A $10 million gift supports innovative research in the University of Minnesota's Department of Ophthalmology and Visual Neurosciences and in its Stem Cell Institute.

Thumbnail image for Karen Hsiao Ashe, M.D., Ph.D., and her lab team are making strides in understanding the mechanisms that lead to impaired memory. (Photo: John Noltner)

The Big Ten Network highlighted U scientist Karen Hsiao Ashe, M.D., Ph.D., for her world-renowned work in Alzheimer’s disease research.

Hoping to identify better therapies, Michael K. Lee, Ph.D., examines how neurons affected by Parkinson's and Alzheimer's diseases die. (Photo: Scott Streble)

Don't be mistaken: Parkinson's and Alzheimer's are distinct neurodegenerative diseases. Both involve the death of neurons, but the primary cells affected are different. But as scientists are learning more about Parkinson's and Alzheimer's, they're discovering that the diseases' pathological pathways in the brain have much more in common than was previously believed.


It seems that psychotherapy research has taken a backseat to pharmaceutical research in recent years. After all, it's comparatively easy to quantify the effectiveness of pharmaceuticals: count the milligrams, measure the drug in the blood, and then correlate the data to an outcome. But some, including Stephen Setterberg, M.D., are concerned by this trend.

Paul Tuite, M.D., leads the U's portion of a study funded by the Michael J. Fox Foundation for Parkinson's Research.

Parkinson's disease, a movement disorder that affects the central nervous system, is diagnosed in more than 50,000 Americans every year. Yet there is no test for diagnosing it or for predicting its progression.


The epilepsy programs of MINCEP© and University of Minnesota Physicians have integrated, expanding epilepsy care options for patients throughout Minnesota.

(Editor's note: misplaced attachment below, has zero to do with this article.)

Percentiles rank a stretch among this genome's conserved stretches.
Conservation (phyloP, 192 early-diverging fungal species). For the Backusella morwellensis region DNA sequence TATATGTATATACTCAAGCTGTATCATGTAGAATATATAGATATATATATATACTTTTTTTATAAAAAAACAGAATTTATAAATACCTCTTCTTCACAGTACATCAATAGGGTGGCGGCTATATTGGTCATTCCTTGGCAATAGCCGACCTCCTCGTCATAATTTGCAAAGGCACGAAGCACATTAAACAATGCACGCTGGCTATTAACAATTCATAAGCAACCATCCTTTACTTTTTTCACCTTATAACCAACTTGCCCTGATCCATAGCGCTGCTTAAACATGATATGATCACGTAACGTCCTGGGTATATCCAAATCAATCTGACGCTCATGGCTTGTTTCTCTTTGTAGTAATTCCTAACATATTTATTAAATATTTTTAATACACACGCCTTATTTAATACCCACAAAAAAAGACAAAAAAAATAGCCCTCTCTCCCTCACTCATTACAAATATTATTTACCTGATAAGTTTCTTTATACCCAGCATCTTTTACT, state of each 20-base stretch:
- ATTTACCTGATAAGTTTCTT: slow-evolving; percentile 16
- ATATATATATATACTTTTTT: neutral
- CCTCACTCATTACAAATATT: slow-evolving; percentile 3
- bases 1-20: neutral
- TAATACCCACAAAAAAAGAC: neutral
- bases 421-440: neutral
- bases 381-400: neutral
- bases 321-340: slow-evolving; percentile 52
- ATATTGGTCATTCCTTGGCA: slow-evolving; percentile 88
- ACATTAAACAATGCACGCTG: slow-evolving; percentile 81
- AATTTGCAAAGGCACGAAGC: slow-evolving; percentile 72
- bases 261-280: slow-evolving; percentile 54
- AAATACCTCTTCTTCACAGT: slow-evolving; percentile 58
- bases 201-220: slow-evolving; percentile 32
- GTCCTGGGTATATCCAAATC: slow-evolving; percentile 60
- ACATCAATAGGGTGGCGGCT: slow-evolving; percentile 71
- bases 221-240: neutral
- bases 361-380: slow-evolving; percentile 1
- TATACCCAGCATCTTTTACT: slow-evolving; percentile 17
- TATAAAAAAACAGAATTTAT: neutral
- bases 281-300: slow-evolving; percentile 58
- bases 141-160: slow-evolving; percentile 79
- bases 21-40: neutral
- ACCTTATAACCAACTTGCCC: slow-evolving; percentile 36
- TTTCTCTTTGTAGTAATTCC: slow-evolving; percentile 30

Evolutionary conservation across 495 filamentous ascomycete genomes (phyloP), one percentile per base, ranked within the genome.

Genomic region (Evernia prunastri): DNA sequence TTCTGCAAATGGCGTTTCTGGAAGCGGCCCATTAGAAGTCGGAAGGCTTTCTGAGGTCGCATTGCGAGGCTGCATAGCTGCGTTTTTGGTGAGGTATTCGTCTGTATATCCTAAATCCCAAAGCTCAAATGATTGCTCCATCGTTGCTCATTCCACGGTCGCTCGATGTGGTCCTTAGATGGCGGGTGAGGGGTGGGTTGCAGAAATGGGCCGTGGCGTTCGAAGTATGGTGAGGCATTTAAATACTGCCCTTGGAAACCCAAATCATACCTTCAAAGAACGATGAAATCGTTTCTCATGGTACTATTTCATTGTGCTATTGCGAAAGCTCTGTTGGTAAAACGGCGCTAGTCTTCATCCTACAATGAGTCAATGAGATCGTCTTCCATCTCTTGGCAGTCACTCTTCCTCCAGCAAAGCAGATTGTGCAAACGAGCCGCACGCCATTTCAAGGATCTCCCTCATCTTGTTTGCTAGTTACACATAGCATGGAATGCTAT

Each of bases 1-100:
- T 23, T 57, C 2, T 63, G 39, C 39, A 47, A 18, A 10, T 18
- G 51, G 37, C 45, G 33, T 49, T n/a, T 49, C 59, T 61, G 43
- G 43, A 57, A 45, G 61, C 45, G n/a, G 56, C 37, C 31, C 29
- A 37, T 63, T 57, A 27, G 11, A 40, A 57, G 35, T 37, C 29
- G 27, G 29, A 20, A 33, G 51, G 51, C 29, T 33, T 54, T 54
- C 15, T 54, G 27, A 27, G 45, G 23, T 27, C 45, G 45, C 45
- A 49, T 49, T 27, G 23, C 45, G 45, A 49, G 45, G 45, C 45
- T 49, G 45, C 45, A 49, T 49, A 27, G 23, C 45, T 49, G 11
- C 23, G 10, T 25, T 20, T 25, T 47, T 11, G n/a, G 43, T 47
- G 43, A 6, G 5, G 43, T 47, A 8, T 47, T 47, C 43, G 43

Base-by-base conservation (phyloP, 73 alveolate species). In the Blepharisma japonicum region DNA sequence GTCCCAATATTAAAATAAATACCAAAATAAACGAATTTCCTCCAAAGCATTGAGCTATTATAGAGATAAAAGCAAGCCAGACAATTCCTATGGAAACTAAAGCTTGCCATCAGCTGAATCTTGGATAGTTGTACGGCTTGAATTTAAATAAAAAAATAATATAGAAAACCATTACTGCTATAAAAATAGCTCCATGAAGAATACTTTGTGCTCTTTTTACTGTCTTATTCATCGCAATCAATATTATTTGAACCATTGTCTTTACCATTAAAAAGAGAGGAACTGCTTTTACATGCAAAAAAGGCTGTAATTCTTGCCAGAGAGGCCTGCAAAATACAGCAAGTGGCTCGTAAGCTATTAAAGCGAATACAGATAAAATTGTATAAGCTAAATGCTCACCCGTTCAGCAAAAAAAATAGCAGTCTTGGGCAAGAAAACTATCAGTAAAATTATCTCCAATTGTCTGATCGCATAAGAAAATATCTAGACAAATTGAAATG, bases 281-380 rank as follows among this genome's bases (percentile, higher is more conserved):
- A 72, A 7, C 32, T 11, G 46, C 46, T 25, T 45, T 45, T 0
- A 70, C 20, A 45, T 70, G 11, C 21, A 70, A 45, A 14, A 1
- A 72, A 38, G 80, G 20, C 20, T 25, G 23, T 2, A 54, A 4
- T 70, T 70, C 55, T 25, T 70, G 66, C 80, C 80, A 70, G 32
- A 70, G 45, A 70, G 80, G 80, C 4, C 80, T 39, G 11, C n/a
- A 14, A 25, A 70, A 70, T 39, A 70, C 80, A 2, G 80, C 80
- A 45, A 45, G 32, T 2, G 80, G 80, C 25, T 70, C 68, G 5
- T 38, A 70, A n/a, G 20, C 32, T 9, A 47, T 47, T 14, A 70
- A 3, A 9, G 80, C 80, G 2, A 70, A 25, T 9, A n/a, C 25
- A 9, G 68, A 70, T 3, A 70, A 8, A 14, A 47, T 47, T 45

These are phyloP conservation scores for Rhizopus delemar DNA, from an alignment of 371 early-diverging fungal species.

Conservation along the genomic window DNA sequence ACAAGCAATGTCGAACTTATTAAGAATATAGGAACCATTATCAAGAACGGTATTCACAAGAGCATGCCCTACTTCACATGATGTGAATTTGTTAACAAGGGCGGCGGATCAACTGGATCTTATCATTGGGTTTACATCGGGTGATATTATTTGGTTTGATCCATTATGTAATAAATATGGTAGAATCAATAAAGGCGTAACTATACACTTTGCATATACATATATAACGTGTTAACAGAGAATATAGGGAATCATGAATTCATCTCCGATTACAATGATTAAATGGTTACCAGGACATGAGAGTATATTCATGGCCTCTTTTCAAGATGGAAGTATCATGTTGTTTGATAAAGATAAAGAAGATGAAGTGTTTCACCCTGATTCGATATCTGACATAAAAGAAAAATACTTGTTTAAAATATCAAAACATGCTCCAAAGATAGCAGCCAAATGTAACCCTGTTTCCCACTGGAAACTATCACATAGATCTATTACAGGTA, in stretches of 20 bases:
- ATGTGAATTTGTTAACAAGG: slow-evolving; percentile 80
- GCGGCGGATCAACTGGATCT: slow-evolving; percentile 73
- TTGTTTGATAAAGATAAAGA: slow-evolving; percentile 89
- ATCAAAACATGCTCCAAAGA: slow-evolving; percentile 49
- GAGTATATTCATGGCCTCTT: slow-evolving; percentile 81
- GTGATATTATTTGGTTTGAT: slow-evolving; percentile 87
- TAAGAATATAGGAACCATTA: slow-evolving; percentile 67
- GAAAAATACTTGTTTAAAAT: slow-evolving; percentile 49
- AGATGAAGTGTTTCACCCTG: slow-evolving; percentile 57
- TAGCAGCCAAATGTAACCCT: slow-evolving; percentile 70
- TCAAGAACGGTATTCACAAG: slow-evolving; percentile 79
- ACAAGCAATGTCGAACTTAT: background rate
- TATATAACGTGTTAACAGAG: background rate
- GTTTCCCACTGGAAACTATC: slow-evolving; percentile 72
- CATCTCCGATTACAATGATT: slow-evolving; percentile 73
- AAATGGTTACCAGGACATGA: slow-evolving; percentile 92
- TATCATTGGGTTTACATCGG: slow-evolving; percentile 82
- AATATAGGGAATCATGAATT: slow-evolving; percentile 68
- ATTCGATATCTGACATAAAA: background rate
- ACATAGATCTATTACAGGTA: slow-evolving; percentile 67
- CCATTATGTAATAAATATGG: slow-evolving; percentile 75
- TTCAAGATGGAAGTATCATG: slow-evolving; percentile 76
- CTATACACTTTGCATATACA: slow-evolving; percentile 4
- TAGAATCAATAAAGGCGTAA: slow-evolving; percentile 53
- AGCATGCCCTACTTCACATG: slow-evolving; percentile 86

A diagnosis that once could take decades now typically takes about two to three months, says genetic counselor Matt Bower, M.S., C.G.C. (Photo: Jim Bovin)

When Apple, Inc., cofounder Steve Jobs paid $100,000 to have his DNA sequenced in a bid to outrun the pancreatic cancer that ultimately claimed his life, he was just one of 20 people in the entire world to have had it done. But for the general public, the benefits of DNA sequencing, which has been both time-consuming and costly, have remained largely unattainable. Until now.

Susan Everson-Rose, Ph.D., M.P.H.

Older Americans dealing with high levels of psychosocial distress are at higher risk for stroke, according to a University of Minnesota study.

Tiffany Cowan

On a chilly Minnesota evening last December, 16-year-old Tiffany Cowan sat uncomplainingly in Room 242 of the University of Minnesota’s Masonic Memorial Building as two graduate students from the University’s Brain Plasticity Laboratory carefully attached a series of wires to her scalp and right arm.

Dean Harrington (Photo: Tim Rummelhoff)

Twenty years ago, while studying classical guitar at the University of Minnesota, Dean Harrington lost the fine motor control in the “plucking” fingers of his right hand. Soon he also found that he could no longer type efficiently on a computer and that his right forefinger would spontaneously click the mouse at inappropriate times.


Parkinson’s. Alzheimer’s. Schizophrenia. Stroke. Depression. These and a host of other debilitating neurological diseases afflict one in five Americans, at a staggering economic and social cost. But University of Minnesota neuroscientists expect to reduce that burden with advances in neuromodulation — treatments, such as deep brain stimulation, that change the activity of brain circuits.


Thanks to recent legislation, you can again benefit from a popular tax-advantaged giving option.

Betty Janye Dahlberg supports a new approach—vaccines—for treating brain cancer. (Photo: Scott Streble)

Betty Jayne Dahlberg of Deephaven, Minn., has seen the devastating effects of brain cancer firsthand. Her late son-in-law, James “Jimmy” Disbrow, lived with glioblastoma for four years before he died in 2002 at age 54. Disbrow suffered a great deal in those four years—despite valiant attempts to arrest his cancer through experimental therapies. He was an award-winning figure skater, a career he pursued until 1982, when he founded the Buffalo Wild Wings restaurant company with his brother. Dahlberg says she does not want others to endure a similar ordeal, and she has a special concern for children who suffer from brain cancer.

Leaetta hough chose to honor her mother, Hazel Hough, by supporting Parkinson's research at the University. (Photo courtesy of Leaetta Hough)